Testing Event Handlers in React Testing

In this short article, you will learn how to test event handlers, such as button clicks, with React Testing.

First, we will create a simple component to test:

import React from "react";

export default function ButtonWrapper({ title, ...props }) {
  return <button {...props}>{title}</button>;

This ButtonWrapper component takes in a title prop and any other props and returns a standard JSX button element.

Now, create a testing file with the same name as the component file and a .test.js extension (or .test.tsx if you are using TypeScript) (i.e. ButtonWrapper.test.js)

First, import the following from React testing and import the component:

import React from "react";
import { render, screen, fireEvent } from "@testing-library/react";
import ButtonWrapper from "./ButtonWrapper";

Now, create the test and give it a name (i.e. "handles onClick")

test("handles onClick", () => {

Render the ButtonWrapper component:

render(<ButtonWrapper title={"Add"} />);

We will add an onClick property to the button and call the jest.fn() function whenever the component is clicked:

const onClick = jest.fn();
render(<ButtonWrapper onClick={onClick} title={"Add"} />);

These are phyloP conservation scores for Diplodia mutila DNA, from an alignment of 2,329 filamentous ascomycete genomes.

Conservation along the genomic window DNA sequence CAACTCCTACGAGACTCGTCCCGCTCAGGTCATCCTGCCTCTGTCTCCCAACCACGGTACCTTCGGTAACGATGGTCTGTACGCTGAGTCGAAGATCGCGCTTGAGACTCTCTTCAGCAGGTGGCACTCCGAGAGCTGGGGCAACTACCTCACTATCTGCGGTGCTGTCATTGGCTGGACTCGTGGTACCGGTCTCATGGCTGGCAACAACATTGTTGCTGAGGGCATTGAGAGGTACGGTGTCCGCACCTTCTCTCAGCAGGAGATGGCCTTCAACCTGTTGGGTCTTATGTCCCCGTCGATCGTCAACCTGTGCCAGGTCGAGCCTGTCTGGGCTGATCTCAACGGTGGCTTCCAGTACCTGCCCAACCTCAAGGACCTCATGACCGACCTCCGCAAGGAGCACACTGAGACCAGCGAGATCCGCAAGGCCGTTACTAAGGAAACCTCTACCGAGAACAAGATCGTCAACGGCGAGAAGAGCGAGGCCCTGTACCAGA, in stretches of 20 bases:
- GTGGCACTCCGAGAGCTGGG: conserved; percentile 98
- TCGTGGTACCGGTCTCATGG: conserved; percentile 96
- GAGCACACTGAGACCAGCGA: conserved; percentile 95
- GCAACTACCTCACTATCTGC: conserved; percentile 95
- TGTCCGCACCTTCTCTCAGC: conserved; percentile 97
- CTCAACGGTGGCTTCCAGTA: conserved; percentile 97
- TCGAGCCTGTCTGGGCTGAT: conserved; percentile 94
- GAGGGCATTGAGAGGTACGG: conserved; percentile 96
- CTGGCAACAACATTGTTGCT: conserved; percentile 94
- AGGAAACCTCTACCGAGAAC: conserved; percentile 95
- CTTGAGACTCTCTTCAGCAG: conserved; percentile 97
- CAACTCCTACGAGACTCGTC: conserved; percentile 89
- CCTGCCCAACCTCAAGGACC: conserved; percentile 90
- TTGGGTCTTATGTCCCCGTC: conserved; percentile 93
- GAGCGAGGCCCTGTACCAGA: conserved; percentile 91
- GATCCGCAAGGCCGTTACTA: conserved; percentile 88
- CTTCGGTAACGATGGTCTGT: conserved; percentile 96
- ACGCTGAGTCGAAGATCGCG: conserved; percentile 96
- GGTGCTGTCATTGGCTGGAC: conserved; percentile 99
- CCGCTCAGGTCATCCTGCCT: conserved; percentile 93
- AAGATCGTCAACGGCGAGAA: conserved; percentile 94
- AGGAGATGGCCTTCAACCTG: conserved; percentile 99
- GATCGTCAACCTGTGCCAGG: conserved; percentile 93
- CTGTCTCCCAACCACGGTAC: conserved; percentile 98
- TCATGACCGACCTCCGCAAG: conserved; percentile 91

jest.fn() is a function created by Jest which tracks how often it is called. In other words, it will keep track of how many times the button component is clicked.

Now, we will get access to the button and click it using fireEvent.click():

const buttonElement = screen.getByText("Add");

fireEvent.click() simulates a click on the button element.

Next, we will write an assertion for how many times the button has been clicked. First, we will write an inaccurate assertion:


Now, we will run our test:

yarn test

This test will not pass because we know that the button was clicked once by the fireEvent call. The output should look like this:

Basically, React Testing is saying that it expected 0 calls to be made, but it received 1 call.

Now, let’s make a correct assertion:


The output should look like this:

Here is the final code:

import React from "react";
import { render, screen, fireEvent } from "@testing-library/react";
import ButtonWrapper from "./ButtonWrapper";

test("handles onClick", () => {
  const onClick = jest.fn();
  render(<ButtonWrapper onClick={onClick} title={"Add"} />);
  const buttonElement = screen.getByText("Add");

Now, you can test event handlers in React Testing. Thanks for reading!

Basic Component Testing with React Testing and TypeScript

In this article, we will create a simple React component and do some basic testing on the component using React Testing. This will help you get acquainted with the React Testing library and how to write tests.


The React Testing library comes by default when you run create-react-app, so it should already be in your project if you created your React project with that command.

Create TypeScript component

First, we will create a component using TypeScript. Make a file called Container.tsx

In the Container component, we will have a div element with a h1 inside of it:

import React from "react";

export const Container = ({ title }: { title: string }) => (
  <div role="contentinfo">